Several developments are under way that may rekindle interest in cryptocurrencies
As the price of bitcoin skyrocketed by more than 11,000% to US$20,000 last year, investors got caught up in a cryptocurrency craze that seemed unstoppable. But a drastic plunge early this year, along with reports of hackers stealing hundreds of millions in digital currencies from exchanges, snuffed out the mania and brought bitcoin down to just under US$6,000.
But now the markets may be giving crypto a second look. “Bitcoin flirted with breaking US$6,000 again as recently as July 12th. Then … [i]t went from US$6,185, to US$6,662, to US$7,314 in just 2 days,” said Forbes contributor Peter Tchir.
In one extreme movement reflected in Bloomberg data, Tchir said, Bitcoin erupted from US$6,785 at 1:35 EST to as high as US$7,425 by 2:05 PM EST. He attributed the price movement to numerous factors, the first of which is the CFA Institute’s reported inclusion of blockchain and crypto in its curriculum.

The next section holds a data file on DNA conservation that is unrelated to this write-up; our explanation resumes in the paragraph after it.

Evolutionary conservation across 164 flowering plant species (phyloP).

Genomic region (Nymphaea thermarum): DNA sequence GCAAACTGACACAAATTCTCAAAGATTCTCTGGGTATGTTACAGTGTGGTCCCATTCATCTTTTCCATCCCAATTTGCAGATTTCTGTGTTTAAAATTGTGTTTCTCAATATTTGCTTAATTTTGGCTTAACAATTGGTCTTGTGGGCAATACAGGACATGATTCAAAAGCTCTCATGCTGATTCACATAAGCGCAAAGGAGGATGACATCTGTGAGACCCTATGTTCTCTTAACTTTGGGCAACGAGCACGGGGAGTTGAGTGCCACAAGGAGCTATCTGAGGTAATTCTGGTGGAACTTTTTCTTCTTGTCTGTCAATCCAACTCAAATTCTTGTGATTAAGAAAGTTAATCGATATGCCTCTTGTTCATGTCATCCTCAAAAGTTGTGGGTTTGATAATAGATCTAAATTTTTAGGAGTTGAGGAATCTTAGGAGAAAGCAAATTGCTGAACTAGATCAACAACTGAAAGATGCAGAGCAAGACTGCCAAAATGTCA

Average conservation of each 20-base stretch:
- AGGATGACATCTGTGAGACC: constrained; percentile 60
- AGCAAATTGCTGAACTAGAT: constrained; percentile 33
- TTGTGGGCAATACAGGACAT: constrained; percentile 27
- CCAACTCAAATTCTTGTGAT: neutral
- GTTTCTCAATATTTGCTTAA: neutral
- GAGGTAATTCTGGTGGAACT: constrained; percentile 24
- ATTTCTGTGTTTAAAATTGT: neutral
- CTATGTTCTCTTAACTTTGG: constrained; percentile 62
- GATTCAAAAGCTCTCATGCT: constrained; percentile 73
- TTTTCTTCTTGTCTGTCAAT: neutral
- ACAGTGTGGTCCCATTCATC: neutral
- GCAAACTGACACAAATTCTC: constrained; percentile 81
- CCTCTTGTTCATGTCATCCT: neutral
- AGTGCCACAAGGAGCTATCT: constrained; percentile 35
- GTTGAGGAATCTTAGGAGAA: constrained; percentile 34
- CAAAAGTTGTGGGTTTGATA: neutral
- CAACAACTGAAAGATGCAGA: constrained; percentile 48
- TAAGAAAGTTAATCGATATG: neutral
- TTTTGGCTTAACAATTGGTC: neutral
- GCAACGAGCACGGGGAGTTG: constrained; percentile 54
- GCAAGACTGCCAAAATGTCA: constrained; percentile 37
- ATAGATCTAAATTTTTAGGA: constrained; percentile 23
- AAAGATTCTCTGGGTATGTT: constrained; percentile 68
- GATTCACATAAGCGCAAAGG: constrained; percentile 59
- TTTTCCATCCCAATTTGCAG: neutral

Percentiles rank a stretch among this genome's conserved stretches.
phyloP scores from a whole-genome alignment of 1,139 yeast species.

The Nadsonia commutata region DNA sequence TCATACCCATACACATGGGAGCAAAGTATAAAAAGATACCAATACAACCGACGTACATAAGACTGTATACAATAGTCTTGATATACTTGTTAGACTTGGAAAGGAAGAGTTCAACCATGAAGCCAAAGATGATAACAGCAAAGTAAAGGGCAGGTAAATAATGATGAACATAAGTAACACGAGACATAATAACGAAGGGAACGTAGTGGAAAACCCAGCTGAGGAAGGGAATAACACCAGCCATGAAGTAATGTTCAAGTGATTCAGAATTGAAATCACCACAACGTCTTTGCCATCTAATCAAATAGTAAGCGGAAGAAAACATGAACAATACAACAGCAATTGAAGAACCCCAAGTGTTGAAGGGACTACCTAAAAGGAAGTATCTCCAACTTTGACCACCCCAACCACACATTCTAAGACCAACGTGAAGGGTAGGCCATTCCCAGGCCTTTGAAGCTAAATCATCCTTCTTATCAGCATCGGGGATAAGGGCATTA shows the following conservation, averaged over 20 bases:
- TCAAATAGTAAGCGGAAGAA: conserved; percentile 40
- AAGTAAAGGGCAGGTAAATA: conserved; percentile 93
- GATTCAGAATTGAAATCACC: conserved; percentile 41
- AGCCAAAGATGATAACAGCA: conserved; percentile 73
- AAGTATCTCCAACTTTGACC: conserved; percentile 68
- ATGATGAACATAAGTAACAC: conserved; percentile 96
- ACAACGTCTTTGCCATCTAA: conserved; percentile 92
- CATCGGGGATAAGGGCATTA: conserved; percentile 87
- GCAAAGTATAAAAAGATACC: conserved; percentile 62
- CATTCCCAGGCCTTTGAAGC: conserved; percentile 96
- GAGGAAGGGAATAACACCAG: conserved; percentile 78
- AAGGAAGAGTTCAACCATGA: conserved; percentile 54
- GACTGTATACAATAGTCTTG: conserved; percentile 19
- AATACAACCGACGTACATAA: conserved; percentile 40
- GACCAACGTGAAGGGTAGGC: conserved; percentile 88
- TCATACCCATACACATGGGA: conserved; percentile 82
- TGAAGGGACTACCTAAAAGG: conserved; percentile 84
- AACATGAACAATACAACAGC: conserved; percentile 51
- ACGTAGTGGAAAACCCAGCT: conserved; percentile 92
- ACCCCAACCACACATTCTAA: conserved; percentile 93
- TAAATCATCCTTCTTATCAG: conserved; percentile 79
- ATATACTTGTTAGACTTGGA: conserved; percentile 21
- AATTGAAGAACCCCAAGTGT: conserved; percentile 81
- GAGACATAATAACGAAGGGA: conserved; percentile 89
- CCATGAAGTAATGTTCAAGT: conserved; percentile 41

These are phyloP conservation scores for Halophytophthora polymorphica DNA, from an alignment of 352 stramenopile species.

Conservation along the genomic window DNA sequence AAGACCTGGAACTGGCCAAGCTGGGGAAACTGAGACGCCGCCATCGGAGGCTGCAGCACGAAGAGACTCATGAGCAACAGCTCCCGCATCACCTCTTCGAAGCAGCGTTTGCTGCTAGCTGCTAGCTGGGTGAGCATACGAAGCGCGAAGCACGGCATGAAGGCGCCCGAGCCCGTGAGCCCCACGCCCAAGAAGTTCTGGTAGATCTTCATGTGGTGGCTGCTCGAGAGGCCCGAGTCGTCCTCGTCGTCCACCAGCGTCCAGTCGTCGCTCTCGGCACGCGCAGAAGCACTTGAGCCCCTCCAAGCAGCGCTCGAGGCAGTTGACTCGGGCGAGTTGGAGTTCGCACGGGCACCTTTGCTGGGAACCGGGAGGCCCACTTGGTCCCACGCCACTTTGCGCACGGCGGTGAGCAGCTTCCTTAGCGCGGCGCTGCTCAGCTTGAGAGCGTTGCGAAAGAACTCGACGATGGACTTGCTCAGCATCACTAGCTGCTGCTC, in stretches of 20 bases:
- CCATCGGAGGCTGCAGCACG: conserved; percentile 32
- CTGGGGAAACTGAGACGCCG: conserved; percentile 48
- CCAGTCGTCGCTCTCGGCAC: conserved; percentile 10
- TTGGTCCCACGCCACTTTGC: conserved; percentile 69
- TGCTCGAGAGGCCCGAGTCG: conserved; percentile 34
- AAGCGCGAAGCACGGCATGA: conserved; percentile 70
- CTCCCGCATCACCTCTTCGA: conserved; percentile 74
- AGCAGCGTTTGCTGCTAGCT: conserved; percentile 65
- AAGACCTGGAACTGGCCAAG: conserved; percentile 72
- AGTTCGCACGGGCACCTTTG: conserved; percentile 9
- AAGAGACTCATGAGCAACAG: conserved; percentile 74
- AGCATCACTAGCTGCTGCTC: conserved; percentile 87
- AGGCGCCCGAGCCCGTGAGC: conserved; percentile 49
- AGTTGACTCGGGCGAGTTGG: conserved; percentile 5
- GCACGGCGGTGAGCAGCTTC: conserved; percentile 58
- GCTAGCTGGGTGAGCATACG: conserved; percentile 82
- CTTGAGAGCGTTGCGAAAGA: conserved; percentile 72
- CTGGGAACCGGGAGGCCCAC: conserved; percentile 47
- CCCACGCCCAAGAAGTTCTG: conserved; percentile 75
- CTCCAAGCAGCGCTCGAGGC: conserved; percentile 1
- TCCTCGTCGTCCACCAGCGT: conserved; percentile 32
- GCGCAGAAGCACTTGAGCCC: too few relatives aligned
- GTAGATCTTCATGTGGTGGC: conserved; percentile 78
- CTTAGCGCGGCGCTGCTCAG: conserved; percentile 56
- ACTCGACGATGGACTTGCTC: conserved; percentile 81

“[I]t is impressive that this group, which has to be viewed as serious and conservative, has deemed crypto and blockchain important enough to add to their curriculum,” he said.
Another supporting piece is news of growing interest from financial institutions. Aside from talk of banks looking at various crypto assets, BlackRock CEO Larry Fink also told media the company is exploring blockchain and cryptocurrencies, though it hasn’t seen large demand from investors. Tchir noted, however, that BlackRock and the banks are likely just preparing in case the crypto space grows.
He also noted the seemingly revived potential for a bitcoin ETF. Comments are currently being sent to the US Securities and exchange commission as part of a public consultation; Tchir highlighted one argument that the extreme premiums seen for GBTC, the famous bitcoin investment trust, would be relieved by a properly run ETF.
“[A bitcoin ETF] would be a great way to alleviate FOMO (fear of missing out),” he said. He clarified, however, that the increased ease of direct cryptocurrency investment made possible by platforms like coinbase means the benefit of an ETF, in terms of bringing new buyers to the market, might not be as great as some seem to think.
Tchir also pointed out the fact that governments, central banks, and supranational agencies are getting more up to speed on crypto as an indication of its importance — though he found most regulatory statements as calls for caution rather than endorsements.
“I can't recommend it yet, but there is a refreshed 'buzz' around crypto right now and that has always been a key precursor to further gains,” he said.